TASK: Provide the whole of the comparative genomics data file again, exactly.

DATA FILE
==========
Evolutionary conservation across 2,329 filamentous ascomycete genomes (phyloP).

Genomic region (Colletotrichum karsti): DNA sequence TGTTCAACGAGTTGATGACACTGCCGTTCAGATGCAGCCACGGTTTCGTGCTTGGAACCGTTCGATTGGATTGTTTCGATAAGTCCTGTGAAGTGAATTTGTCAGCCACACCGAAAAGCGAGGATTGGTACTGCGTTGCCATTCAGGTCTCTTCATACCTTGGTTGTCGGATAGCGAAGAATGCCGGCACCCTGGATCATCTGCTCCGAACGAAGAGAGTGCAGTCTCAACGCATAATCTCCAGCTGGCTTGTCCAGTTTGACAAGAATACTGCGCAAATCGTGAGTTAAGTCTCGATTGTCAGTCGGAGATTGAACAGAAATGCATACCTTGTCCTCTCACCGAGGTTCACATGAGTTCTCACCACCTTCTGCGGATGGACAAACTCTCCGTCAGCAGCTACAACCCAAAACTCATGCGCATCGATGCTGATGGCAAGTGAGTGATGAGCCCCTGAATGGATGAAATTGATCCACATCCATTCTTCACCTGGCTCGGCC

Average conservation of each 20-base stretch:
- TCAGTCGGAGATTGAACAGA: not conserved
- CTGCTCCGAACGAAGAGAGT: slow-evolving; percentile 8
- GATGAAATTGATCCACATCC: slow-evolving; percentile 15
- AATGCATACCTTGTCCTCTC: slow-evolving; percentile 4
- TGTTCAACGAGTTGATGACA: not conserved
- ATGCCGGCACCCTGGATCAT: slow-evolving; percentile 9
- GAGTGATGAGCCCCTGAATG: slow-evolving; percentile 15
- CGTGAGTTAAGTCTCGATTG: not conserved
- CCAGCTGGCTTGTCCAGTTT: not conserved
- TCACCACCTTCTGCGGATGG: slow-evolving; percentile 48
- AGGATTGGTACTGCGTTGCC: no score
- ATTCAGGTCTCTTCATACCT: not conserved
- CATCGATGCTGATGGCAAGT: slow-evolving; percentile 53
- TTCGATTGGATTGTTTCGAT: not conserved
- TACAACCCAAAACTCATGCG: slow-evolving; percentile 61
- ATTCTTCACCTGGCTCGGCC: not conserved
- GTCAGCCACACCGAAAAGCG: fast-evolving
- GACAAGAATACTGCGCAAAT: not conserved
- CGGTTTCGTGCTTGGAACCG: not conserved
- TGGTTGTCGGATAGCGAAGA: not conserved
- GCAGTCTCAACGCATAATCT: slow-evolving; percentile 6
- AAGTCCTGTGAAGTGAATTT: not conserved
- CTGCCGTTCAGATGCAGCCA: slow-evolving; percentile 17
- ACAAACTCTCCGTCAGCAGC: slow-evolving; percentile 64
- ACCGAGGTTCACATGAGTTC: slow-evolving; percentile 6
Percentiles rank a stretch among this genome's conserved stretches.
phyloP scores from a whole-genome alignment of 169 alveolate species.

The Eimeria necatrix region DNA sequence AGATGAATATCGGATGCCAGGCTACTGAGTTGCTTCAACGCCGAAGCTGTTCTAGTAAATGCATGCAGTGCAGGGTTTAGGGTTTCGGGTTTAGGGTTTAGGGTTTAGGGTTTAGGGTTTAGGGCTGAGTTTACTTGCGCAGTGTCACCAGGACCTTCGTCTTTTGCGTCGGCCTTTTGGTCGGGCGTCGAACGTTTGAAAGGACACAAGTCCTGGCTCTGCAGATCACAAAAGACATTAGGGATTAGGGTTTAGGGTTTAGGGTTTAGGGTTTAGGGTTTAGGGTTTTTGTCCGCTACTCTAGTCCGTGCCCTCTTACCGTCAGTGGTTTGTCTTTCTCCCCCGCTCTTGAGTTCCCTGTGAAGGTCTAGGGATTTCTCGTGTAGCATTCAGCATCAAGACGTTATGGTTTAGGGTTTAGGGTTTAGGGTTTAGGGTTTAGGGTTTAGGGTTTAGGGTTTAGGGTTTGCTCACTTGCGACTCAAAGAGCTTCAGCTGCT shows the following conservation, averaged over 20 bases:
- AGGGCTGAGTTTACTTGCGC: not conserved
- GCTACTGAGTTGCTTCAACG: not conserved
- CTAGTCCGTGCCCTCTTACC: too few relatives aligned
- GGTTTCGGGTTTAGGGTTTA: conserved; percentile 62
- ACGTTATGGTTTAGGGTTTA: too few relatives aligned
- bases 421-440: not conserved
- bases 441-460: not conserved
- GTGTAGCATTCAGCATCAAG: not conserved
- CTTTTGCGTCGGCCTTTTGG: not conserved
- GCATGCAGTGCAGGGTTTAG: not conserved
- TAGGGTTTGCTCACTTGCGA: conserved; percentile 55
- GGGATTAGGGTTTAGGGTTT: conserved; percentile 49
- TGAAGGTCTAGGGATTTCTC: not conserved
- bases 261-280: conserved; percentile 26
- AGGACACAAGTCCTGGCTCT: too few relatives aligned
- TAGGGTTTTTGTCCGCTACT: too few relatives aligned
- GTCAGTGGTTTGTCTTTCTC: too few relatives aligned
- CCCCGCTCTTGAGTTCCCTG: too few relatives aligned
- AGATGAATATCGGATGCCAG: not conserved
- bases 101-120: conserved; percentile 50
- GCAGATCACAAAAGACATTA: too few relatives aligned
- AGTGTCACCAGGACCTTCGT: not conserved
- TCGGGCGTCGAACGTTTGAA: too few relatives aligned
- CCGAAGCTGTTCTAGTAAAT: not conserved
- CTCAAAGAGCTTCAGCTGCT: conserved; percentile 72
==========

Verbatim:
Evolutionary conservation across 2,329 filamentous ascomycete genomes (phyloP).

Genomic region (Colletotrichum karsti): DNA sequence TGTTCAACGAGTTGATGACACTGCCGTTCAGATGCAGCCACGGTTTCGTGCTTGGAACCGTTCGATTGGATTGTTTCGATAAGTCCTGTGAAGTGAATTTGTCAGCCACACCGAAAAGCGAGGATTGGTACTGCGTTGCCATTCAGGTCTCTTCATACCTTGGTTGTCGGATAGCGAAGAATGCCGGCACCCTGGATCATCTGCTCCGAACGAAGAGAGTGCAGTCTCAACGCATAATCTCCAGCTGGCTTGTCCAGTTTGACAAGAATACTGCGCAAATCGTGAGTTAAGTCTCGATTGTCAGTCGGAGATTGAACAGAAATGCATACCTTGTCCTCTCACCGAGGTTCACATGAGTTCTCACCACCTTCTGCGGATGGACAAACTCTCCGTCAGCAGCTACAACCCAAAACTCATGCGCATCGATGCTGATGGCAAGTGAGTGATGAGCCCCTGAATGGATGAAATTGATCCACATCCATTCTTCACCTGGCTCGGCC

Average conservation of each 20-base stretch:
- TCAGTCGGAGATTGAACAGA: not conserved
- CTGCTCCGAACGAAGAGAGT: slow-evolving; percentile 8
- GATGAAATTGATCCACATCC: slow-evolving; percentile 15
- AATGCATACCTTGTCCTCTC: slow-evolving; percentile 4
- TGTTCAACGAGTTGATGACA: not conserved
- ATGCCGGCACCCTGGATCAT: slow-evolving; percentile 9
- GAGTGATGAGCCCCTGAATG: slow-evolving; percentile 15
- CGTGAGTTAAGTCTCGATTG: not conserved
- CCAGCTGGCTTGTCCAGTTT: not conserved
- TCACCACCTTCTGCGGATGG: slow-evolving; percentile 48
- AGGATTGGTACTGCGTTGCC: no score
- ATTCAGGTCTCTTCATACCT: not conserved
- CATCGATGCTGATGGCAAGT: slow-evolving; percentile 53
- TTCGATTGGATTGTTTCGAT: not conserved
- TACAACCCAAAACTCATGCG: slow-evolving; percentile 61
- ATTCTTCACCTGGCTCGGCC: not conserved
- GTCAGCCACACCGAAAAGCG: fast-evolving
- GACAAGAATACTGCGCAAAT: not conserved
- CGGTTTCGTGCTTGGAACCG: not conserved
- TGGTTGTCGGATAGCGAAGA: not conserved
- GCAGTCTCAACGCATAATCT: slow-evolving; percentile 6
- AAGTCCTGTGAAGTGAATTT: not conserved
- CTGCCGTTCAGATGCAGCCA: slow-evolving; percentile 17
- ACAAACTCTCCGTCAGCAGC: slow-evolving; percentile 64
- ACCGAGGTTCACATGAGTTC: slow-evolving; percentile 6
Percentiles rank a stretch among this genome's conserved stretches.
phyloP scores from a whole-genome alignment of 169 alveolate species.

The Eimeria necatrix region DNA sequence AGATGAATATCGGATGCCAGGCTACTGAGTTGCTTCAACGCCGAAGCTGTTCTAGTAAATGCATGCAGTGCAGGGTTTAGGGTTTCGGGTTTAGGGTTTAGGGTTTAGGGTTTAGGGTTTAGGGCTGAGTTTACTTGCGCAGTGTCACCAGGACCTTCGTCTTTTGCGTCGGCCTTTTGGTCGGGCGTCGAACGTTTGAAAGGACACAAGTCCTGGCTCTGCAGATCACAAAAGACATTAGGGATTAGGGTTTAGGGTTTAGGGTTTAGGGTTTAGGGTTTAGGGTTTTTGTCCGCTACTCTAGTCCGTGCCCTCTTACCGTCAGTGGTTTGTCTTTCTCCCCCGCTCTTGAGTTCCCTGTGAAGGTCTAGGGATTTCTCGTGTAGCATTCAGCATCAAGACGTTATGGTTTAGGGTTTAGGGTTTAGGGTTTAGGGTTTAGGGTTTAGGGTTTAGGGTTTAGGGTTTGCTCACTTGCGACTCAAAGAGCTTCAGCTGCT shows the following conservation, averaged over 20 bases:
- AGGGCTGAGTTTACTTGCGC: not conserved
- GCTACTGAGTTGCTTCAACG: not conserved
- CTAGTCCGTGCCCTCTTACC: too few relatives aligned
- GGTTTCGGGTTTAGGGTTTA: conserved; percentile 62
- ACGTTATGGTTTAGGGTTTA: too few relatives aligned
- bases 421-440: not conserved
- bases 441-460: not conserved
- GTGTAGCATTCAGCATCAAG: not conserved
- CTTTTGCGTCGGCCTTTTGG: not conserved
- GCATGCAGTGCAGGGTTTAG: not conserved
- TAGGGTTTGCTCACTTGCGA: conserved; percentile 55
- GGGATTAGGGTTTAGGGTTT: conserved; percentile 49
- TGAAGGTCTAGGGATTTCTC: not conserved
- bases 261-280: conserved; percentile 26
- AGGACACAAGTCCTGGCTCT: too few relatives aligned
- TAGGGTTTTTGTCCGCTACT: too few relatives aligned
- GTCAGTGGTTTGTCTTTCTC: too few relatives aligned
- CCCCGCTCTTGAGTTCCCTG: too few relatives aligned
- AGATGAATATCGGATGCCAG: not conserved
- bases 101-120: conserved; percentile 50
- GCAGATCACAAAAGACATTA: too few relatives aligned
- AGTGTCACCAGGACCTTCGT: not conserved
- TCGGGCGTCGAACGTTTGAA: too few relatives aligned
- CCGAAGCTGTTCTAGTAAAT: not conserved
- CTCAAAGAGCTTCAGCTGCT: conserved; percentile 72